Dozens of students and some parents mingled at a recent new-student event at the University of Utah, chatting, eating and learning about clubs, parking and other aspects of campus life. Incoming freshman Melissa King picked up a few brochures on money management and budgeting workshops.
"I want to try and graduate with no student debt, so I think I want to work hard for more scholarships," King, 18, said.
Smart money tips for college freshmen
Define your financial goals » How will you afford books next semester? What kind of lifestyle do you want in 10 years or 20 years? Thinking about the future will help you set realistic financial objectives.
Create a budget » Do you know where your money goes every month? Track your income, where you must spend it, and where you might be able to save a few dollars.
Be careful with credit » Paying your bills on time and paying off a credit card balance every month (and keeping just one credit card) can help you build a good credit record.
Learn about financial aid » File a FAFSA (Free Application for Federal Student Aid) every year, look into scholarships and grants, and use student loans as a last resort.
Source: 40 Money Management Tips Every College Freshman Should Know
Buying toasters and lining up dorm rooms have long been part of the campus experience, but real fears of crushing student loan debt and possible rising student loan interest rates have more new college freshmen thinking about ways to stay financially afloat while pursuing that degree.
Understanding student loans, setting up a checking account and creating a monthly budget should be on every freshman’s college prep to-do list, says Ann House, coordinator of the Personal Money Management Center at the U. of U.
"I had a freshman ask me what the difference was between a savings account and a checking account," she said. "It’s all the way from the most basic things to helping students avoid bankruptcy."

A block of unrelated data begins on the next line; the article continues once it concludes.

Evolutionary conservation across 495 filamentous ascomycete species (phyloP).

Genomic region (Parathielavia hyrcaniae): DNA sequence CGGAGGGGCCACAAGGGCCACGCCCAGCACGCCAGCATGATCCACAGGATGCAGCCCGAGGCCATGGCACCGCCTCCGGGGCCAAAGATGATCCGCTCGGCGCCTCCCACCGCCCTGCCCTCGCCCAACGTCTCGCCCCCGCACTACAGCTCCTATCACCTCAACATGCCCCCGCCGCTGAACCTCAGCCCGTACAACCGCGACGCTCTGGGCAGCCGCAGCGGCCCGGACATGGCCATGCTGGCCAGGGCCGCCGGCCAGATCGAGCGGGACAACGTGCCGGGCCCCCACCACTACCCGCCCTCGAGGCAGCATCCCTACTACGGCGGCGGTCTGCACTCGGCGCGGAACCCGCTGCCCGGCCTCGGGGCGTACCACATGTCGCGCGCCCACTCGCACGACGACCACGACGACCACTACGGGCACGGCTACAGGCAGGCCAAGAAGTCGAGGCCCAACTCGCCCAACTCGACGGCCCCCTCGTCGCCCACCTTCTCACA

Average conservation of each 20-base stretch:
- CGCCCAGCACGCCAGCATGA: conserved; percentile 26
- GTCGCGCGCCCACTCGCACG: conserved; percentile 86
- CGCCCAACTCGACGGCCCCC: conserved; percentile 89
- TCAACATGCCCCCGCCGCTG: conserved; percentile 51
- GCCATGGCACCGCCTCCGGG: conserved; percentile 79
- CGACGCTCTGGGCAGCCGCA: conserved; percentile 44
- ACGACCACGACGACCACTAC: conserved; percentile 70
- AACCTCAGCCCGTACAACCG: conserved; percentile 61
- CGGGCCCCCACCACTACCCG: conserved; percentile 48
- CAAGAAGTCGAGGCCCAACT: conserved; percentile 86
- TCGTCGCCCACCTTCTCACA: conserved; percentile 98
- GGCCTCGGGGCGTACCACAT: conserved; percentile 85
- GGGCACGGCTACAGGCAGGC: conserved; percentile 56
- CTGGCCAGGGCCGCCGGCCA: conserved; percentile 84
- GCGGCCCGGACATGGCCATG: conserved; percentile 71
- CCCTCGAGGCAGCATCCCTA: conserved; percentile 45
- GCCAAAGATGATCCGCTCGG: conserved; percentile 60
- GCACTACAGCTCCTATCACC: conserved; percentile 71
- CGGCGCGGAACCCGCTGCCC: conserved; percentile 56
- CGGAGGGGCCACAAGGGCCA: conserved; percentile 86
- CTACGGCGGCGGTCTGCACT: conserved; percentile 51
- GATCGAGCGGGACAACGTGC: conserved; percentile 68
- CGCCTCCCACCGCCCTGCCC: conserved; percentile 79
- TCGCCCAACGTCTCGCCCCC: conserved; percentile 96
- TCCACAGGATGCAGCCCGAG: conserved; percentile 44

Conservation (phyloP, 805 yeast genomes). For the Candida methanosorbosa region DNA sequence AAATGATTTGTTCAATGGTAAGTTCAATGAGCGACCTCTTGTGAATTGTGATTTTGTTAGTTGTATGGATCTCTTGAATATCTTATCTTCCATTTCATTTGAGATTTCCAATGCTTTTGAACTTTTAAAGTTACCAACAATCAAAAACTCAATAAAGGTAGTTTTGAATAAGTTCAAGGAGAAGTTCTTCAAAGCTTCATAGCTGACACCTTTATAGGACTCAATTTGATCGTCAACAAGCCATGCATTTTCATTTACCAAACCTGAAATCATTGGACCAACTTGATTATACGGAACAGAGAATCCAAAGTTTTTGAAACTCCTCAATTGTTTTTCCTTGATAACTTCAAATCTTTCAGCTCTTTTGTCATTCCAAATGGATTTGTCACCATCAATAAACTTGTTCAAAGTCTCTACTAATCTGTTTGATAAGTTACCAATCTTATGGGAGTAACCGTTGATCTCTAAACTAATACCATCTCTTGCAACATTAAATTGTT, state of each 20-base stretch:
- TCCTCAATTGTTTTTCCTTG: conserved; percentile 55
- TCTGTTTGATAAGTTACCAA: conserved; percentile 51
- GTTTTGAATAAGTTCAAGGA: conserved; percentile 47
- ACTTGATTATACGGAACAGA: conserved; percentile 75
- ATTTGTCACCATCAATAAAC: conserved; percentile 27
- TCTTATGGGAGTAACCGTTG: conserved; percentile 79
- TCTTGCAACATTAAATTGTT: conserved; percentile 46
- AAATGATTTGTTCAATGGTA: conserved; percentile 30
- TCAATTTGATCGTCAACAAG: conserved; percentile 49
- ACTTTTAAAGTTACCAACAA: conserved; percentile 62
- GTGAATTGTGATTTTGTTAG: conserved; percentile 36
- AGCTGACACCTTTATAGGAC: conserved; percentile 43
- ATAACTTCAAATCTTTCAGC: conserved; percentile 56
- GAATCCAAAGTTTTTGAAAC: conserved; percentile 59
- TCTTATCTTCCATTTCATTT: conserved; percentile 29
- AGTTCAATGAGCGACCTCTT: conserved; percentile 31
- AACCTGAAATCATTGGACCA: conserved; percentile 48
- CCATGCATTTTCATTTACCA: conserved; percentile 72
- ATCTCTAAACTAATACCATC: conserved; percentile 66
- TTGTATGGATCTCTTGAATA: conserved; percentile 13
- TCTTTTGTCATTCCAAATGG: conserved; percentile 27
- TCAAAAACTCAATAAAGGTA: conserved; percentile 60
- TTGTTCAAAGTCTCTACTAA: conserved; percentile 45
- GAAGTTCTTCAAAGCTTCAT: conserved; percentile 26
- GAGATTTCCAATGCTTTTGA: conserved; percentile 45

House says students need to figure out why they are going to school — for job training, personal enrichment or to explore their academic options before choosing a major. Assessing those goals will help students figure out how much student-loan debt they should take on. Borrowing money for higher education is fine, House says, as long as you have a strategy to pay your debts when you’ve graduated.
"[Loans] may be the only way that you can go to school if your parents haven’t been saving for the last 18 years," House said. "It’s OK, if you have a plan."
But she says she sees too many students caught off-guard by post-graduation loan payments.
"They don’t know how much they have in student loans. They haven’t kept track of how much they owe. They don’t know when it’s due," House said. "They don’t know how much they owe and they’re just kind of scared."
Parents can also help prep their college-bound kids on the basics of bank accounts, good spending habits and monthly expenses.
Kristy Jones of Sandy has a daughter who will attend the U. in the fall. The daughter will live at home and has a scholarship that will put off the financial realities of adulthood for a little while.
"Poor thing, she’s probably not going to need to learn anytime soon," she said.
U. freshman King said she earned a scholarship and plans to live with her parents in Cottonwood Heights while working part time at Red Hanger Cleaners to keep her finances afloat during school. She recently opened her first checking account.
"I think most of the [financial] responsibility will fall to me," she said. "[The job] is just minimum wage, but it helps."
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